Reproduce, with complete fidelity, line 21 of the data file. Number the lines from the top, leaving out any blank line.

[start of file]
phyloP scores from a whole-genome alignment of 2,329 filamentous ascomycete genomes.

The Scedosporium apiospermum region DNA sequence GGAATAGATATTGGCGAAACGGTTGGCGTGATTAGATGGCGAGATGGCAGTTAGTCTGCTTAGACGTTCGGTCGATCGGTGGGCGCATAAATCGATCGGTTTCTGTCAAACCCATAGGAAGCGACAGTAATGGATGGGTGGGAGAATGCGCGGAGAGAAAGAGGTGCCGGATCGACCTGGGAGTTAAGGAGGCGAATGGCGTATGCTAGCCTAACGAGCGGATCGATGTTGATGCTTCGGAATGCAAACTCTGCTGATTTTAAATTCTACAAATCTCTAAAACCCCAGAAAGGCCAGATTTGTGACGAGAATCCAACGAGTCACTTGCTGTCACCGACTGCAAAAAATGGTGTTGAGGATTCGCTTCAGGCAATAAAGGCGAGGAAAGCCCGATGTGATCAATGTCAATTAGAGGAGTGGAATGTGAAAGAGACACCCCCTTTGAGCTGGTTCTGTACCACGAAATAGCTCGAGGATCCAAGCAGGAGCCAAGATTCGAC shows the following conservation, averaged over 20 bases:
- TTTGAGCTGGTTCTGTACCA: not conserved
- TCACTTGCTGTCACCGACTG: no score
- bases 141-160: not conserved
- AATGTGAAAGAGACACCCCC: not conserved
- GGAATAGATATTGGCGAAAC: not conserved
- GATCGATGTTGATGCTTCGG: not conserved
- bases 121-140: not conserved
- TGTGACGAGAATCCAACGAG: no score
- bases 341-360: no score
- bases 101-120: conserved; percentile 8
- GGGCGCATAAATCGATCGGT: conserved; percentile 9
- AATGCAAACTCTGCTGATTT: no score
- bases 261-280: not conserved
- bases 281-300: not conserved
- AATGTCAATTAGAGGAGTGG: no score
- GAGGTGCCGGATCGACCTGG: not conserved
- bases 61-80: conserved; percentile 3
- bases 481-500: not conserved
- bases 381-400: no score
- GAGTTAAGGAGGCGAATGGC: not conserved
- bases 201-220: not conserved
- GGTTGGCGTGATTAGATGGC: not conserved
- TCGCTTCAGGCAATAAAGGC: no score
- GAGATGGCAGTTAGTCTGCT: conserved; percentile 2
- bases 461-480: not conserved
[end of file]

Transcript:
- bases 381-400: no score